Posted by: Patricia Salkin | January 12, 2009

District Court in New Mexico Halts Implementation of City Green Code

In October 2008, a federal district court judge issued a preliminary injunction barring enforcement of the City of Albuquerque’s green building code enacted in 2007 [the Albuquerque Energy Conservation Code and High Performance Building Ordinance] pending the outcome of a lawsuit brought by HVAC and water heating equipment trade organizations, contractors and distributors on the grounds that it was preempted by federal law.  Among other things, the Code called for a thirty percent in energy efficiency for new commercial and residential buildings as well as those undergoing substantial renovations [To achieve this goal, the Code provides that single-family homes should have more insulation, more efficient heating, cooling and ventilating, water heating and lighting; and commercial and residential structures would also have to undergo thermal bypass inspections]. The Judge wrote that, “The city’s goals [in enacting the disputed code] are laudable. Unfortunately, the drafters of the code were unaware of the long-standing federal statutes governing the energy efficiency of certain HVAC and water heating products and expressly preempting state regulation of these products when the code was drafted and, as a result, the code, as enacted, infringes on an area preempted by federal law.” The Judge noted, however, that if there are other provisions of the green code that are not affected by the dispute, parties could submit an order for consideration to narrow the scope of the preliminary injunction.


AHRI v. City of Albuquerque, 2008 U.S. Dist. LEXIS 42135 (D.N.M. 10/3/2008).


For a discussion of green development and federalism issues raised by this case click here.


For an article on green development and local comprehensive plans and zoning ordinances click here.


  1. This is a great blog. The Center for Progressive Reform, a think-tank of legal scholars, is concerned that federal climate change legislation will preempt state and local efforts to combat climate change. Our white paper on the issue is located at

    I look forward to reading your article on green development and local ordinances. Do you think federal climate change legislation may include broader preemption of local and state land use laws?

  2. Thanks Shana for the link to the Center’s research paper. I look forward to reading it. This is an issue obviously open to debate. While at heart I am a home rule advocate, I also believe that in some instances we can’t get passed NIMBY. I am currently researching/writing a paper discussing the appropriate level of government to deal with the siting of wind turbines. Many local residents are opposed to the turbines, yet wind resources can only be accessed in specific areas. If this is a clean green/renewable energy source, should the federal and/or state governments have a role in siting given the climate change crisis? The federal government does not now have a position. Some states explicitly allow local governments to deal with this, other states have preempted the field with state siting boards having jurisdiction over wind. Yet some states have not squarely addressed this conflict.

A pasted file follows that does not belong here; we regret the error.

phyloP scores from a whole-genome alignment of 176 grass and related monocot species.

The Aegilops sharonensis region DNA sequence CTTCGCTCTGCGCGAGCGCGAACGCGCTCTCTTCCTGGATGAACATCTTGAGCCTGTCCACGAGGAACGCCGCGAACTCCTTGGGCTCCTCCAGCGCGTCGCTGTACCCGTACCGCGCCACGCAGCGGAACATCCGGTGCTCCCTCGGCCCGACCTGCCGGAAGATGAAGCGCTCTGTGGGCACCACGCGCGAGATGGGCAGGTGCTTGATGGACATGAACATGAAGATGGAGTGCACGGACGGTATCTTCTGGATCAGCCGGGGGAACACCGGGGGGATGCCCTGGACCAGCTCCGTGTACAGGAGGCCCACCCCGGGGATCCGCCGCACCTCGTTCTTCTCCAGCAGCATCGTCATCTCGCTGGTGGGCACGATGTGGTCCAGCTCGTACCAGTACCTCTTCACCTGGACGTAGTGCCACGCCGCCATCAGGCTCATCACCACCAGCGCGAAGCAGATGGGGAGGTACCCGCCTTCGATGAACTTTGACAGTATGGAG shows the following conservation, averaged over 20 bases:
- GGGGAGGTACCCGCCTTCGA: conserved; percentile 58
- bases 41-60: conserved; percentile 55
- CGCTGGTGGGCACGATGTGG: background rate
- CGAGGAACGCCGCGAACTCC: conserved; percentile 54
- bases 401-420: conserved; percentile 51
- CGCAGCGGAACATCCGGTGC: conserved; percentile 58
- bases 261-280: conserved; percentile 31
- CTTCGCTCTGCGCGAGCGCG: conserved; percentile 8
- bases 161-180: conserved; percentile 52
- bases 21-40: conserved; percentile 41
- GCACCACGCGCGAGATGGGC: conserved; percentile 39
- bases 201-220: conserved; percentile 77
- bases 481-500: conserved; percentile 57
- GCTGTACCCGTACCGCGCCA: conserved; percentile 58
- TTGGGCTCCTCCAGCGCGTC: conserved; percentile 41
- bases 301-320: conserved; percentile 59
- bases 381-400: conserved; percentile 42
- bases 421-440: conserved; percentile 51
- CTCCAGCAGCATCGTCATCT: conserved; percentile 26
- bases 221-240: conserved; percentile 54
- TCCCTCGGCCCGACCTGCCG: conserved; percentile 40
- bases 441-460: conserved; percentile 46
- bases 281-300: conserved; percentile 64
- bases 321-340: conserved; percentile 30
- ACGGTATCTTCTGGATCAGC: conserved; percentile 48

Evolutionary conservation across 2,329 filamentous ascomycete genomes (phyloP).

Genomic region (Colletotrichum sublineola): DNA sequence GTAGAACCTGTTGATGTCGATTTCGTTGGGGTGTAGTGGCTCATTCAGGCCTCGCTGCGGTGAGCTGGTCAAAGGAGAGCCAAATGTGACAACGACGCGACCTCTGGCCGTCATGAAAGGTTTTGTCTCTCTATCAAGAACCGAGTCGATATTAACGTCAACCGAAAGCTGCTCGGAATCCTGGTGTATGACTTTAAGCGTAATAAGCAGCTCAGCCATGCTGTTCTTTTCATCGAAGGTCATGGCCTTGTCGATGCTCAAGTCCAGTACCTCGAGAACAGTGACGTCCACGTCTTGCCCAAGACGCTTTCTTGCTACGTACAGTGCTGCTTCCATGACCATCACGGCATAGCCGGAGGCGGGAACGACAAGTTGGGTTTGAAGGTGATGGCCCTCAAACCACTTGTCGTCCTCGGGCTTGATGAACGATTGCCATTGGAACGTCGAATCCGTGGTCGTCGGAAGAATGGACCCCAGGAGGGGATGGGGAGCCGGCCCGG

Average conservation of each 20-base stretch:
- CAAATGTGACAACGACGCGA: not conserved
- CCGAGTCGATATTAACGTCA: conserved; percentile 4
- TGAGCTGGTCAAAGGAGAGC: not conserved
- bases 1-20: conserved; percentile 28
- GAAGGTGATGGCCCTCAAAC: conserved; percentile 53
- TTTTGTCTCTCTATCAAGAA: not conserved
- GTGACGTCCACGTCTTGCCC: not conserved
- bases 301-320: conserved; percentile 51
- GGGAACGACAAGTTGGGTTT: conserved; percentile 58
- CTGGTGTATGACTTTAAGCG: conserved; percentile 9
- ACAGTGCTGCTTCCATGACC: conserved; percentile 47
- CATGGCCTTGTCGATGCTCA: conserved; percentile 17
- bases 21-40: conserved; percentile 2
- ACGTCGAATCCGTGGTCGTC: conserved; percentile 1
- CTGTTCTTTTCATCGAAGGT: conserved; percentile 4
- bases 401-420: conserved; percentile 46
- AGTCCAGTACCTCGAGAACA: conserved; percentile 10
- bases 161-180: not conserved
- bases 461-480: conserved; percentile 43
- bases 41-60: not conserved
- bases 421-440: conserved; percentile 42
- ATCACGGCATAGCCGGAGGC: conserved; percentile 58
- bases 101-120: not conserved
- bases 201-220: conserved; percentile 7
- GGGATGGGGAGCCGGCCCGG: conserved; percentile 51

I too would be curious as to what others think is most appropiate.

  3. Thank you so much for your response — I look forward to reading your paper, too. I’m not sure if I can answer your question either, but I definitely plan on talking to some of the member scholars at CPR about it, because siting may well be an area where preemption makes sense. Certainly, that seems to be the direction we have been moving in the energy industry generally and the siting of power plants.

  4. After reading the post and the response/paper submitted by Shana Jones, it truly seems that complete preemption by the Federal government in the field of green building would upset the Federalist system. Some level of Federal government action would be effective in making sure that there is at least a minimum level of enviromental protection and would therefore avoid a race to the bottom. However, complete preemption in the field of green building codes would prevent states from acting as labatories for experiment and thereby prevent states from designing effective policies for their particular localities. The United States is a diverse area and a single policy would be both ineffective and inefficient. The American Recovery and Reinvestment Act of 2009 allocated $25 billion dollars for green building and the most practical part of the ARRA is that it has included $3.1 billion dollars for EERE’s State Energy Program. Under this part of the act, the DOE awards funds to states in order to promote innovative energy efficieny programs. This part of the act is representative of how the Federal government should adopt a policy of being involved in the enhancement of green building in the United States, but allow states to design effective policy in their respective areas.

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